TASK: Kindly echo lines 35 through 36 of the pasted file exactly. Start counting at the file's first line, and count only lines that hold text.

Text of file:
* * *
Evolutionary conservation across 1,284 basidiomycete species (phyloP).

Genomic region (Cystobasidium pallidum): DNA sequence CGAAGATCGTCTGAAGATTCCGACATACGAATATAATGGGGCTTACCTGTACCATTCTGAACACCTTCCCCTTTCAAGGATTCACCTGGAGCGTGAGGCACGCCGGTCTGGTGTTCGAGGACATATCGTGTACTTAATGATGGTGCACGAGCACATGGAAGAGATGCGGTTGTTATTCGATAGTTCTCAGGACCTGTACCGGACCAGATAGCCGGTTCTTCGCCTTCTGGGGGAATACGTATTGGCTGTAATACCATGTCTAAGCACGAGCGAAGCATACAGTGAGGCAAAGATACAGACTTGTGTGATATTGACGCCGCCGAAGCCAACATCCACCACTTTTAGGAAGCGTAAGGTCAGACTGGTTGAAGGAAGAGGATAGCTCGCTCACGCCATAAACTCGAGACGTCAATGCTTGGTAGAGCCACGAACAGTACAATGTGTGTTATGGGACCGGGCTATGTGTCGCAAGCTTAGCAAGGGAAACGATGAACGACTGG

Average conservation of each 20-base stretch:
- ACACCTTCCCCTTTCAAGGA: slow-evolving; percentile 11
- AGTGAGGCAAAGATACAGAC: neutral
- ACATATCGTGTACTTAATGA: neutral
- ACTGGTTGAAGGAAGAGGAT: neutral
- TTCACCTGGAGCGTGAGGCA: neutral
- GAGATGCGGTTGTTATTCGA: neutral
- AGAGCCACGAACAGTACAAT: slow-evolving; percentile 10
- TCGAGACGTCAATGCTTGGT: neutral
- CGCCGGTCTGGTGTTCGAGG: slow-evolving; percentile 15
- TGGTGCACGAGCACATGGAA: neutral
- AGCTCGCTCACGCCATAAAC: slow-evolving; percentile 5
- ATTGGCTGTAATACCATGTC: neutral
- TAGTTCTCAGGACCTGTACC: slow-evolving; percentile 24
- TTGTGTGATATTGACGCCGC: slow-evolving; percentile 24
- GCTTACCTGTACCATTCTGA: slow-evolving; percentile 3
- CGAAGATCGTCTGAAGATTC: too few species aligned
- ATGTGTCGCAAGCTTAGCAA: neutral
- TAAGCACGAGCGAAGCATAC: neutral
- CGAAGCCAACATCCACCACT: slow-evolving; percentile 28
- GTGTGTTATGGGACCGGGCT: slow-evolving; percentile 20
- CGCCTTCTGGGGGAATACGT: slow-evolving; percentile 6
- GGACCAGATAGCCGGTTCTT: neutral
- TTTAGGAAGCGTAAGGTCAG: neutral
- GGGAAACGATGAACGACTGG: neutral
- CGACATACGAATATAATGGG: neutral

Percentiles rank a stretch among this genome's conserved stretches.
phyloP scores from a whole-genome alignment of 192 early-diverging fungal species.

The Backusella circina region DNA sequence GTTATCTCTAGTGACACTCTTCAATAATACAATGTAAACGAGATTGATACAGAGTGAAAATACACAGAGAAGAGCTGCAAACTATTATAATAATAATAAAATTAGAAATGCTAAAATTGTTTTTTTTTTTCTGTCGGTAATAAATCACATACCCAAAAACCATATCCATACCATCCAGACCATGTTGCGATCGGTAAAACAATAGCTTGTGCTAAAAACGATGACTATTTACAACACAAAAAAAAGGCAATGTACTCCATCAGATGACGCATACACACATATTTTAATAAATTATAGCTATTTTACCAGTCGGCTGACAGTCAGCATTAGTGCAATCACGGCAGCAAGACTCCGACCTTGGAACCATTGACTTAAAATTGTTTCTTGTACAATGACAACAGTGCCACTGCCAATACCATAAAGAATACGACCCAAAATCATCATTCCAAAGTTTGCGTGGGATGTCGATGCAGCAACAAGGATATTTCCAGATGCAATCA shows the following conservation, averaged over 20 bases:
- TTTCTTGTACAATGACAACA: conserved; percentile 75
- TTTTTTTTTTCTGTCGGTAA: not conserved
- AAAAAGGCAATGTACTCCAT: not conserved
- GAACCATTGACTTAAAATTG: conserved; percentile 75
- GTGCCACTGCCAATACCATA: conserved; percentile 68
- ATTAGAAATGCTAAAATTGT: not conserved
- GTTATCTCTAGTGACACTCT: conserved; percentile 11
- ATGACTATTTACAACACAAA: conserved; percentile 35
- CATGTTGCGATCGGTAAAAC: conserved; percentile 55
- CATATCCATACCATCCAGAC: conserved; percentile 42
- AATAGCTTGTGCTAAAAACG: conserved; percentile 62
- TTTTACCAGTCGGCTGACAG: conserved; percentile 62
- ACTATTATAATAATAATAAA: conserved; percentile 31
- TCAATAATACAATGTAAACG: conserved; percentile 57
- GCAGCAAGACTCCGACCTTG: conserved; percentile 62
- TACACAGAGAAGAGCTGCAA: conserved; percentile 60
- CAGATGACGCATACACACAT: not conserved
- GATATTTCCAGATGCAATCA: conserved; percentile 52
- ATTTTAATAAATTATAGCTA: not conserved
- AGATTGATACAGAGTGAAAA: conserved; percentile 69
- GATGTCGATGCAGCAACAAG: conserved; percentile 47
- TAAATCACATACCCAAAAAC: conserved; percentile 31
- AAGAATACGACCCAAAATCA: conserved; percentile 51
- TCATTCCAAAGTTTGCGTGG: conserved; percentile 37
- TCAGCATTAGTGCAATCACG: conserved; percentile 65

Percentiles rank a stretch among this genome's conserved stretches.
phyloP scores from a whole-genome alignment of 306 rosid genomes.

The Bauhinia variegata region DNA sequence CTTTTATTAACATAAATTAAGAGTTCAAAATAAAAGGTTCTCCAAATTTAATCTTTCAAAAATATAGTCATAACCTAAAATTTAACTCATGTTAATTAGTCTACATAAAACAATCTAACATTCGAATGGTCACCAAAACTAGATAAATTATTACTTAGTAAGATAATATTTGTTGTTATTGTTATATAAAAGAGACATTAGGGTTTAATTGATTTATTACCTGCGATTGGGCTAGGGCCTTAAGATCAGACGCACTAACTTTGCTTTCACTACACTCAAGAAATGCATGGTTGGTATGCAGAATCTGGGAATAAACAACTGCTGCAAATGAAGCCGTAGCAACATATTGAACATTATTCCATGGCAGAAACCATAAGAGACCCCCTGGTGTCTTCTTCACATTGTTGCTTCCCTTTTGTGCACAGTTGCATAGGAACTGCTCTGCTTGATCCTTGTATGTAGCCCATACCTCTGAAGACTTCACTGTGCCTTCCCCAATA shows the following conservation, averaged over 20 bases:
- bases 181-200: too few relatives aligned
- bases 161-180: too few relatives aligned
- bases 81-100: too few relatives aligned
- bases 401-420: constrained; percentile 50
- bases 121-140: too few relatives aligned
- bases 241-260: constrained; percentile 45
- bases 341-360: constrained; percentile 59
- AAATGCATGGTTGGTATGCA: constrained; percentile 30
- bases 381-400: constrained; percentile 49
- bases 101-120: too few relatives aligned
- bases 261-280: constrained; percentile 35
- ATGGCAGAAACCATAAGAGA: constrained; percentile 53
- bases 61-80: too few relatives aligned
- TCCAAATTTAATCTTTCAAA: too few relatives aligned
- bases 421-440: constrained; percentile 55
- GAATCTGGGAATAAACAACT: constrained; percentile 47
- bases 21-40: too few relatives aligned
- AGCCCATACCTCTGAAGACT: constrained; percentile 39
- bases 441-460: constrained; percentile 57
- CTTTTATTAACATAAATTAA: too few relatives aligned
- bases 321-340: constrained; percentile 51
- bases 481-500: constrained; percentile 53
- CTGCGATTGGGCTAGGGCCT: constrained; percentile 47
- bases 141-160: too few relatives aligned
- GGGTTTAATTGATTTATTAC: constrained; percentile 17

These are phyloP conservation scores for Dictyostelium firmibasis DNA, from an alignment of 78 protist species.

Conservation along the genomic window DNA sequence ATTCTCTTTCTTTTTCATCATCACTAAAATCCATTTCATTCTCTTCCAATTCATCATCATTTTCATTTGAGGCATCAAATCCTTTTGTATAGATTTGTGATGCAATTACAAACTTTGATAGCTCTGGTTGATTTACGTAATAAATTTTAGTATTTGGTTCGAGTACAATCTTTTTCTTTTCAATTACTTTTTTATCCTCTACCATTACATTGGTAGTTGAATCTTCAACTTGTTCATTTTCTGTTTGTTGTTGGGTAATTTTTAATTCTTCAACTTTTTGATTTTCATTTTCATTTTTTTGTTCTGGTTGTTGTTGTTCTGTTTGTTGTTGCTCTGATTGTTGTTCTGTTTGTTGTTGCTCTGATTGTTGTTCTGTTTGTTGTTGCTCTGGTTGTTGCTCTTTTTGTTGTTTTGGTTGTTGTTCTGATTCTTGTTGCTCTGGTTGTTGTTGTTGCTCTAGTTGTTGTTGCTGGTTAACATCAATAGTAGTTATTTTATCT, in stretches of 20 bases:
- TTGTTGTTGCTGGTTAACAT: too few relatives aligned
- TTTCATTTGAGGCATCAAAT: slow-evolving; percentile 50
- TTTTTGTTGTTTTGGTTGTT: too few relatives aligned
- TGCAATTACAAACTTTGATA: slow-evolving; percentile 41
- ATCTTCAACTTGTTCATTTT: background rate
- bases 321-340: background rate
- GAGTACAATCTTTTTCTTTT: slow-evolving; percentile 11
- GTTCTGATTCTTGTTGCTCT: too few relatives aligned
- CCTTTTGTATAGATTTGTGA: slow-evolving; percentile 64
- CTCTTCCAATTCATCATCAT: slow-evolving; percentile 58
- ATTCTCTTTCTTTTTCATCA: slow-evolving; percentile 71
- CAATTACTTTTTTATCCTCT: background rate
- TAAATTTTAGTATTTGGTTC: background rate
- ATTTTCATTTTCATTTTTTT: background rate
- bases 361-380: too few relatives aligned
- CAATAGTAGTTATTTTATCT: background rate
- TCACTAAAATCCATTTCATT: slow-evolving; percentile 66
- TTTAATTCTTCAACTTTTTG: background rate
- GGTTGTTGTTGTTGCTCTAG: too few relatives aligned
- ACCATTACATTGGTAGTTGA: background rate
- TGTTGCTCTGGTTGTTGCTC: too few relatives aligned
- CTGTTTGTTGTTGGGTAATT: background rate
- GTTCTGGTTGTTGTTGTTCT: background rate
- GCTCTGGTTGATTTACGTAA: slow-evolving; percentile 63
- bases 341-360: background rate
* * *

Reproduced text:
- GAACCATTGACTTAAAATTG: conserved; percentile 75
- GTGCCACTGCCAATACCATA: conserved; percentile 68